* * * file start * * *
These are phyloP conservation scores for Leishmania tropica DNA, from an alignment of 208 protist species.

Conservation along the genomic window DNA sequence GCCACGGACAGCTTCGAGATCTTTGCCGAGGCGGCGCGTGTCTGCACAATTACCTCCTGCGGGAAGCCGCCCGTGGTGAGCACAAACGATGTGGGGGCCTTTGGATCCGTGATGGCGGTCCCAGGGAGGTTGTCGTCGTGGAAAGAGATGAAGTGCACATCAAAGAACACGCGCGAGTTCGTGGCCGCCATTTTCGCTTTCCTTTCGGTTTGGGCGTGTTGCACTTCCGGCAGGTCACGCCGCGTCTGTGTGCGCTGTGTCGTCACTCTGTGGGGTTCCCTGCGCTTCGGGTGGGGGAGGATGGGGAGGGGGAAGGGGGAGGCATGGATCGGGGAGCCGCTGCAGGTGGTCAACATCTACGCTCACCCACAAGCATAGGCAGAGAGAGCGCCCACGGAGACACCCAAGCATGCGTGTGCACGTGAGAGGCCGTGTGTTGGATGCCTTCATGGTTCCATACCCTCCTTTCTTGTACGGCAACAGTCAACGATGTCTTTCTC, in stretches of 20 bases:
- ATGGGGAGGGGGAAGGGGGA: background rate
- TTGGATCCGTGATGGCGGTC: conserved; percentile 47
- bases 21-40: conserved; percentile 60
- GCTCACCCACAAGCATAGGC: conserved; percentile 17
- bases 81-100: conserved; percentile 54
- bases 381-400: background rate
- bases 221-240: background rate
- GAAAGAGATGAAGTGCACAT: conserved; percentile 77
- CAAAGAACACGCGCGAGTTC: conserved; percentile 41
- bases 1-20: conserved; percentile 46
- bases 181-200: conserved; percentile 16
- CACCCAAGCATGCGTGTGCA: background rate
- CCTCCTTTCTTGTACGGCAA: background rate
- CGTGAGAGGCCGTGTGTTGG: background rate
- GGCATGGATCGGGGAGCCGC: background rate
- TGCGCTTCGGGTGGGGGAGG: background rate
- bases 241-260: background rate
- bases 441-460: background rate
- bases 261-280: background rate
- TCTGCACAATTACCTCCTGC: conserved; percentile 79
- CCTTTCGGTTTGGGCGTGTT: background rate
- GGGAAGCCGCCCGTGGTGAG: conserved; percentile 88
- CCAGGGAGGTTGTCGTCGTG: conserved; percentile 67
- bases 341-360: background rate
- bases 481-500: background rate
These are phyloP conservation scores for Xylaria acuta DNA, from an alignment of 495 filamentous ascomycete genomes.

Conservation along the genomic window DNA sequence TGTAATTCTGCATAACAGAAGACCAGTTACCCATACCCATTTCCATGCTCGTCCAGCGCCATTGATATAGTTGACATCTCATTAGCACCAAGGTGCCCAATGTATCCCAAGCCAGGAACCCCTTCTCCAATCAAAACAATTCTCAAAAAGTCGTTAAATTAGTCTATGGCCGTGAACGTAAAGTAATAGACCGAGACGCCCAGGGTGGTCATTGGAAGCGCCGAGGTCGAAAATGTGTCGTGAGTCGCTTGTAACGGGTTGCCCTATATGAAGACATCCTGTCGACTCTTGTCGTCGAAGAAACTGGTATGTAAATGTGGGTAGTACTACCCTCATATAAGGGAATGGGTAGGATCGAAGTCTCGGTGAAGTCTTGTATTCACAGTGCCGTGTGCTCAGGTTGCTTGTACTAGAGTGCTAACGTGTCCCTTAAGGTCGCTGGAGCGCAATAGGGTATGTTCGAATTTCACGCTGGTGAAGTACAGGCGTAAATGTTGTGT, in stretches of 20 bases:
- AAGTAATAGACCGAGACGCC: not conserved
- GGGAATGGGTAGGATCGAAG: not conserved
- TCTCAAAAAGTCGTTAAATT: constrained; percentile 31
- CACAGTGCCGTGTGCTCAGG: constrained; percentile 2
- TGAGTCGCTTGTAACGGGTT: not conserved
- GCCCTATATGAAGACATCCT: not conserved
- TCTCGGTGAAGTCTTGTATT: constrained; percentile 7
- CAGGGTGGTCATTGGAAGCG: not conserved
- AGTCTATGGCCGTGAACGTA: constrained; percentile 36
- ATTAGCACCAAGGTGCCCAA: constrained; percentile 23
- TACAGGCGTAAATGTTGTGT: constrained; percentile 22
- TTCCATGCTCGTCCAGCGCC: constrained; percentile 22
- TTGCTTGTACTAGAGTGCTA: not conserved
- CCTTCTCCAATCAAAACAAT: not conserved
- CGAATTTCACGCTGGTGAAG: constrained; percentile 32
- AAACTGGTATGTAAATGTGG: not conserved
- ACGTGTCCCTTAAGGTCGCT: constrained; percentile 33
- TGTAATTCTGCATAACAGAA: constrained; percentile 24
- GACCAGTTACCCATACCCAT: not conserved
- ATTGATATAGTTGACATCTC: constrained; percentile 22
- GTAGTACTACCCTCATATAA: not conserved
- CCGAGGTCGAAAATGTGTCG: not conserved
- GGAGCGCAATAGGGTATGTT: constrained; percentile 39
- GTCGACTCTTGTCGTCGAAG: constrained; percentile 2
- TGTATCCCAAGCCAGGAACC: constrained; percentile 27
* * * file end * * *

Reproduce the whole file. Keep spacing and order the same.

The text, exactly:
These are phyloP conservation scores for Leishmania tropica DNA, from an alignment of 208 protist species.

Conservation along the genomic window DNA sequence GCCACGGACAGCTTCGAGATCTTTGCCGAGGCGGCGCGTGTCTGCACAATTACCTCCTGCGGGAAGCCGCCCGTGGTGAGCACAAACGATGTGGGGGCCTTTGGATCCGTGATGGCGGTCCCAGGGAGGTTGTCGTCGTGGAAAGAGATGAAGTGCACATCAAAGAACACGCGCGAGTTCGTGGCCGCCATTTTCGCTTTCCTTTCGGTTTGGGCGTGTTGCACTTCCGGCAGGTCACGCCGCGTCTGTGTGCGCTGTGTCGTCACTCTGTGGGGTTCCCTGCGCTTCGGGTGGGGGAGGATGGGGAGGGGGAAGGGGGAGGCATGGATCGGGGAGCCGCTGCAGGTGGTCAACATCTACGCTCACCCACAAGCATAGGCAGAGAGAGCGCCCACGGAGACACCCAAGCATGCGTGTGCACGTGAGAGGCCGTGTGTTGGATGCCTTCATGGTTCCATACCCTCCTTTCTTGTACGGCAACAGTCAACGATGTCTTTCTC, in stretches of 20 bases:
- ATGGGGAGGGGGAAGGGGGA: background rate
- TTGGATCCGTGATGGCGGTC: conserved; percentile 47
- bases 21-40: conserved; percentile 60
- GCTCACCCACAAGCATAGGC: conserved; percentile 17
- bases 81-100: conserved; percentile 54
- bases 381-400: background rate
- bases 221-240: background rate
- GAAAGAGATGAAGTGCACAT: conserved; percentile 77
- CAAAGAACACGCGCGAGTTC: conserved; percentile 41
- bases 1-20: conserved; percentile 46
- bases 181-200: conserved; percentile 16
- CACCCAAGCATGCGTGTGCA: background rate
- CCTCCTTTCTTGTACGGCAA: background rate
- CGTGAGAGGCCGTGTGTTGG: background rate
- GGCATGGATCGGGGAGCCGC: background rate
- TGCGCTTCGGGTGGGGGAGG: background rate
- bases 241-260: background rate
- bases 441-460: background rate
- bases 261-280: background rate
- TCTGCACAATTACCTCCTGC: conserved; percentile 79
- CCTTTCGGTTTGGGCGTGTT: background rate
- GGGAAGCCGCCCGTGGTGAG: conserved; percentile 88
- CCAGGGAGGTTGTCGTCGTG: conserved; percentile 67
- bases 341-360: background rate
- bases 481-500: background rate
These are phyloP conservation scores for Xylaria acuta DNA, from an alignment of 495 filamentous ascomycete genomes.

Conservation along the genomic window DNA sequence TGTAATTCTGCATAACAGAAGACCAGTTACCCATACCCATTTCCATGCTCGTCCAGCGCCATTGATATAGTTGACATCTCATTAGCACCAAGGTGCCCAATGTATCCCAAGCCAGGAACCCCTTCTCCAATCAAAACAATTCTCAAAAAGTCGTTAAATTAGTCTATGGCCGTGAACGTAAAGTAATAGACCGAGACGCCCAGGGTGGTCATTGGAAGCGCCGAGGTCGAAAATGTGTCGTGAGTCGCTTGTAACGGGTTGCCCTATATGAAGACATCCTGTCGACTCTTGTCGTCGAAGAAACTGGTATGTAAATGTGGGTAGTACTACCCTCATATAAGGGAATGGGTAGGATCGAAGTCTCGGTGAAGTCTTGTATTCACAGTGCCGTGTGCTCAGGTTGCTTGTACTAGAGTGCTAACGTGTCCCTTAAGGTCGCTGGAGCGCAATAGGGTATGTTCGAATTTCACGCTGGTGAAGTACAGGCGTAAATGTTGTGT, in stretches of 20 bases:
- AAGTAATAGACCGAGACGCC: not conserved
- GGGAATGGGTAGGATCGAAG: not conserved
- TCTCAAAAAGTCGTTAAATT: constrained; percentile 31
- CACAGTGCCGTGTGCTCAGG: constrained; percentile 2
- TGAGTCGCTTGTAACGGGTT: not conserved
- GCCCTATATGAAGACATCCT: not conserved
- TCTCGGTGAAGTCTTGTATT: constrained; percentile 7
- CAGGGTGGTCATTGGAAGCG: not conserved
- AGTCTATGGCCGTGAACGTA: constrained; percentile 36
- ATTAGCACCAAGGTGCCCAA: constrained; percentile 23
- TACAGGCGTAAATGTTGTGT: constrained; percentile 22
- TTCCATGCTCGTCCAGCGCC: constrained; percentile 22
- TTGCTTGTACTAGAGTGCTA: not conserved
- CCTTCTCCAATCAAAACAAT: not conserved
- CGAATTTCACGCTGGTGAAG: constrained; percentile 32
- AAACTGGTATGTAAATGTGG: not conserved
- ACGTGTCCCTTAAGGTCGCT: constrained; percentile 33
- TGTAATTCTGCATAACAGAA: constrained; percentile 24
- GACCAGTTACCCATACCCAT: not conserved
- ATTGATATAGTTGACATCTC: constrained; percentile 22
- GTAGTACTACCCTCATATAA: not conserved
- CCGAGGTCGAAAATGTGTCG: not conserved
- GGAGCGCAATAGGGTATGTT: constrained; percentile 39
- GTCGACTCTTGTCGTCGAAG: constrained; percentile 2
- TGTATCCCAAGCCAGGAACC: constrained; percentile 27